The Bank of England’s Monetary Policy Committee has voted by a majority of 7-1 to maintain Bank Rate at 0.25%, with Kristin Forbes voting to increase Bank Rate by 25 basis points.
In its latest meeting, the MPC judged that inflation will remain close to trend, but hinted that “monetary policy could need to be tightened by a somewhat greater extent” if the economy follows the path outlined in its May central projection.
At its May meeting, seven members thought that the current monetary policy setting remained appropriate, if the adjustment to the United Kingdom’s new relationship with the European Union is smooth, and that Bank Rate follows the market-implied path for interest rates.
The Committee stressed, as in previous meetings, that “there are limits to the extent to which above-target inflation can be tolerated”.
In its minutes, the MPC said: “The continuing suitability of the current policy stance depends on the trade-off between above-target inflation and slack in the economy, as well as the prospects for inflation to return sustainably to target.
“These projections depend importantly on three main judgements: that the lower level of sterling continues to boost consumer prices broadly as projected, and without adverse consequences for inflation expectations further ahead; that regular pay growth remains modest in the near term but picks up significantly over the forecast period; and that more subdued household spending growth is largely balanced by a pickup in other components of demand.”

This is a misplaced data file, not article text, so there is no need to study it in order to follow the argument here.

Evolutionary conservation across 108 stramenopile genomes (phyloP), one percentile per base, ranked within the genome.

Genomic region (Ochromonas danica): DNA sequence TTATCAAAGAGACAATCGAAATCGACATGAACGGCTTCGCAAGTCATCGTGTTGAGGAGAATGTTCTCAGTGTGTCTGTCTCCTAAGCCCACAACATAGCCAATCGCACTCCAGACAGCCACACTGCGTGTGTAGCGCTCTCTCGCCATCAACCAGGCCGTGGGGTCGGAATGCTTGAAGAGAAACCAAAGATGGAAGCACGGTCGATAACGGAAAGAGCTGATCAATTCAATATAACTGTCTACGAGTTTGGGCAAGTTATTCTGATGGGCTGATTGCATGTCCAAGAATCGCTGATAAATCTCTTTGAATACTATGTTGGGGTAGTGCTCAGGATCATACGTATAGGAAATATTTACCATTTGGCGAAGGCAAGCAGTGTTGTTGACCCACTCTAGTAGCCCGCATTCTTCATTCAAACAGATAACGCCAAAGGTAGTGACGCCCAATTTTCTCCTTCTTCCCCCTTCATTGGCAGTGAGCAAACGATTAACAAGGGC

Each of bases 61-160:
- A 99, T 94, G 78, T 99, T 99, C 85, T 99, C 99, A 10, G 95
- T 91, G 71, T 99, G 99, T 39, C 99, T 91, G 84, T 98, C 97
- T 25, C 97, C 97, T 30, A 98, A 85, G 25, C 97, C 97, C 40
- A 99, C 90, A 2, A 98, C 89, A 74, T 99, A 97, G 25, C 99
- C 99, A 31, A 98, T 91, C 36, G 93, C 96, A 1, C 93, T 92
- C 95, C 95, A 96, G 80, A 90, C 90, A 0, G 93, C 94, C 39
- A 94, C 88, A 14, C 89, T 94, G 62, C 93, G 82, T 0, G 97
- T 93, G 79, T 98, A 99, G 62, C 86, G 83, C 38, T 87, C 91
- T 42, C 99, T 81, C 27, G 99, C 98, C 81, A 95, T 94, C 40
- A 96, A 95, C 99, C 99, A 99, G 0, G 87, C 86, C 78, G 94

The MPC said that it cannot prevent the “necessary real adjustment” required as the UK leaves the EU, “or the weaker real income growth that is likely to accompany that adjustment over the next few years”.
It believes that attempting to offset fully the effect of weaker sterling on inflation would be achievable only at the cost of higher unemployment and even weaker income growth.
The minutes explained: “For this reason, the MPC’s remit specifies that, in such exceptional circumstances, the Committee must balance any trade-off between the speed at which it intends to return inflation sustainably to the target and the support that monetary policy provides to jobs and activity.”
The MPC expects inflation to rise further above the 2% target in the coming months, peaking a little below 3% in the fourth quarter.
Tom Stevenson, investment director for Personal Investing at Fidelity International, said: “No big surprises at today’s Super Thursday announcement, where the Bank of England revealed its hand on interest rates, released the latest MPC meeting minutes and crucially, presented its quarterly inflation report. Seven out of the eight members of the MPC voted to leave rates unchanged at 0.25%. However, the Bank indicated that if the economy continues to recover as it expects then interest rates may need to rise more quickly than the market currently expects.”
Rob’s comments: If the interest rate rise significantly how will the economy and banks recover from the large amount of repossession hitting the market. Last week it was reported that a large proportion of the public are borrowing to fund their current life styles so, what happens when house payment, loan and credit card payments raise significantly? People will just cut back on their life style. Well history shows us “NO”. Go bankrupt is what will happen.